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Daily roundup of research and analysis from The Globe and Mail’s market strategist Scott Barlow

BMO chief strategist Brian Belski reaffirmed his belief in dividend growth stocks as his preferred in investment strategy and he offered a list of dividend growth potential stocks,

“Dividend-based strategies meaningfully outperformed in 2022, with dividend-paying stocks in the TSX down just 2 per cent on average during the year, ahead of the negative 6-per-cent total return seen by the S&P/TSX composite and well ahead of the 17-per-cent average decline seen by non-dividend paying stocks … Overall, despite the slight underperformance year to date, we believe income-based strategies remain well-positioned to outperform again in 2023, particularly as the market struggles with the end of the interest rate tightening cycle, elevated but declining inflationary levels, and recession risk. While our work shows S&P/TSX dividend payers can outperform in many market environments, including periods when the TSX is up over 10 per cent year-over-year, these dividend-based strategies typically post some of their best relative performance when inflation is above the three-year average and falling - like it is now”

Mr. Belski presented a list of dividend-paying stocks where strong free cash flow allows for dividend increases. These are ARC Resources Ltd., Algoma Steel Group Inc., Alimentation Couche-Tard, Boardwalk REIT, Birchcliff energy Inc., CCL Industries Inc., Crescent Point Energy, Constellation Software, Cenovus Energy, Dollarama Inc., BRP Inc., Enerplus Corp., Gildan Activewear Inc., Hudbay Minerals Intact Financial Corp., Interrent REIT, Imperial Oil Ltd., Metro Inc., Methanex Corp., Nutrien Ltd., Paramount Resources, Pason Systems Inc., Parex Resources, Stelco Holdings Inc., Tricon Residential Inc., Spin Master Corp., Waste Connections Inc., Whitecap Resources Inc. and West Fraser Timber Co.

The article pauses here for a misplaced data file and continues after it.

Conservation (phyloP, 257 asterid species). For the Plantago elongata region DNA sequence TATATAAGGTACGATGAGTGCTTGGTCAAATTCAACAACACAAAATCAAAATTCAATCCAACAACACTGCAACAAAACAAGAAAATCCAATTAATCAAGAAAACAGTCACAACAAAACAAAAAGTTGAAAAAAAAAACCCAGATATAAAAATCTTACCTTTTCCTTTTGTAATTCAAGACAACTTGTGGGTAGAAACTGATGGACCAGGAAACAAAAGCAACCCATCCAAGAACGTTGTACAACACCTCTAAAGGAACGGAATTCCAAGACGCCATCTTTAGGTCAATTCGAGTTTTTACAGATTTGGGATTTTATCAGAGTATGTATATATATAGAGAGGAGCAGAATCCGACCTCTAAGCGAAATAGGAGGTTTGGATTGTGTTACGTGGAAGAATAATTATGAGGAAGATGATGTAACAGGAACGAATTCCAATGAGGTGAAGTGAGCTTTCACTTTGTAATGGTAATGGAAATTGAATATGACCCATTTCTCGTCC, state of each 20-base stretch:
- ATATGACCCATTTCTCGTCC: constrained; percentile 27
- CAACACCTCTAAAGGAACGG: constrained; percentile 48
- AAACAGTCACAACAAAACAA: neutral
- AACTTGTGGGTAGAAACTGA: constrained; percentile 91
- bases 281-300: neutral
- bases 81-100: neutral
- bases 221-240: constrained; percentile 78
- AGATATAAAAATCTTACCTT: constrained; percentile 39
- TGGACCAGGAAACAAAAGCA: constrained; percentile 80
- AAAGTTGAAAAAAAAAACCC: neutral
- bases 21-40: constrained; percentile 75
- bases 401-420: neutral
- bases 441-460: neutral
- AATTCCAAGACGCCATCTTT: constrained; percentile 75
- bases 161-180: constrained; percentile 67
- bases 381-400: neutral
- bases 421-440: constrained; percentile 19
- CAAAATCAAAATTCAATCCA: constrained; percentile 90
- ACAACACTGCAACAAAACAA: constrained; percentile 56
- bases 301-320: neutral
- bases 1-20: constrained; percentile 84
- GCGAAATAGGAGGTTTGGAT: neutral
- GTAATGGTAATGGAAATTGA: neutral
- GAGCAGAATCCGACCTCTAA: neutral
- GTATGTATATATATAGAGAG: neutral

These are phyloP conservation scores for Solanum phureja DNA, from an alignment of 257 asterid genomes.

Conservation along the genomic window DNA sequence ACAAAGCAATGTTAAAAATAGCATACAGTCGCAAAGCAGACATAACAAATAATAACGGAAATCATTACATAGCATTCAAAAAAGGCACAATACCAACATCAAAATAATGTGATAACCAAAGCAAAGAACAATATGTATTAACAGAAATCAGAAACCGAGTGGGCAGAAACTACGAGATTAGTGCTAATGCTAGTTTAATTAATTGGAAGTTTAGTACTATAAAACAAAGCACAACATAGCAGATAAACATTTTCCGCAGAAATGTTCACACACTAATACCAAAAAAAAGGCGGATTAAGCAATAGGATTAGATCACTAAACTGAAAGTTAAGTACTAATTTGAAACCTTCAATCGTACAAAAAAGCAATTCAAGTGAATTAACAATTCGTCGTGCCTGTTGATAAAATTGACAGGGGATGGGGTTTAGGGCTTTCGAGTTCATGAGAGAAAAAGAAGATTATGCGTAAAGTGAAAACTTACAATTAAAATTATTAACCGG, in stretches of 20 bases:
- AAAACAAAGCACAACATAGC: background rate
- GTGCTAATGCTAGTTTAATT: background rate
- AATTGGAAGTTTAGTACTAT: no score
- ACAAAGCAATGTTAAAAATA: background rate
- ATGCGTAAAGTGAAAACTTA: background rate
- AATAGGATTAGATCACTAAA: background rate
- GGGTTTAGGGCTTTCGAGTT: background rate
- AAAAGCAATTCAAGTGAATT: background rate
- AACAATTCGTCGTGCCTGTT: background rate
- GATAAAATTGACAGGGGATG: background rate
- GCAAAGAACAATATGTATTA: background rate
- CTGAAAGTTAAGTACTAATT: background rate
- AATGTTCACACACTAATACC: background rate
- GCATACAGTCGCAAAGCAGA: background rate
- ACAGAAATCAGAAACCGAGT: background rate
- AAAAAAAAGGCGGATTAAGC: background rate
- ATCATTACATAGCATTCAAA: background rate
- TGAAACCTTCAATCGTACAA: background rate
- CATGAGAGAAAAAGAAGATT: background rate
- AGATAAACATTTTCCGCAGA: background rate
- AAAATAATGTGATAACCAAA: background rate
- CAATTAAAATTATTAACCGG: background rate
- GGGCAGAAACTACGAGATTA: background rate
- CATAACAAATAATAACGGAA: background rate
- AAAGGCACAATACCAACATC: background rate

“BMO: Canadian dividend growth potential stocks” – (table) Twitter


Deutsche Bank chief strategist Binky Chadha assesses why a U.S recession is running late,

“Six months ago, we concluded they were consistent with a descent into recession but were not signaling one had begun. What do they say now? Claims, the best single indicator historically, are still sending mixed signals; the best composite indicator, the Leading Economic Indicators index, is clearly flashing red; our preferred approach, using a wide set of indicators, sees many more leading indicators as having turned down, with many suggesting a recession should have begun already. However, indicators that lag are still mixed, so we have gotten closer, but are not there yet and running late. Why is the recession running late? There are 3 well known reasons: strong household and corporate balance sheets; companies hesitant to fire soon after widespread difficulty in hiring; and excess savings accumulated around the pandemic”


National Bank economists Stefane Marion and Daren King argue that the Bank of Canada is playing with fire where mortgage debt is concerned,

“The Bank of Canada’s (BoC) latest rate hike will not go unnoticed by the 30 per cent of Canadian mortgage holders who have variable rate mortgages. As today’s Hot Chart shows, between 73 per cent to 80 per cent of variable-rate fixed payment mortgages originated between 2020 and 2022 will have been triggered during the current central bank tightening campaign. For variable rate mortgages taken out before 2020, the proportion will be 63 per cent, compared to only 25 per cent three months ago. This is what we meant when we said recently that the negative impact of marginal rate increases is not linear at this stage of the economic cycle.”

“Canada: BoC is playing with fire” – National Bank Economics


Diversion: “The People Who Don’t Read Books” – The Atlantic

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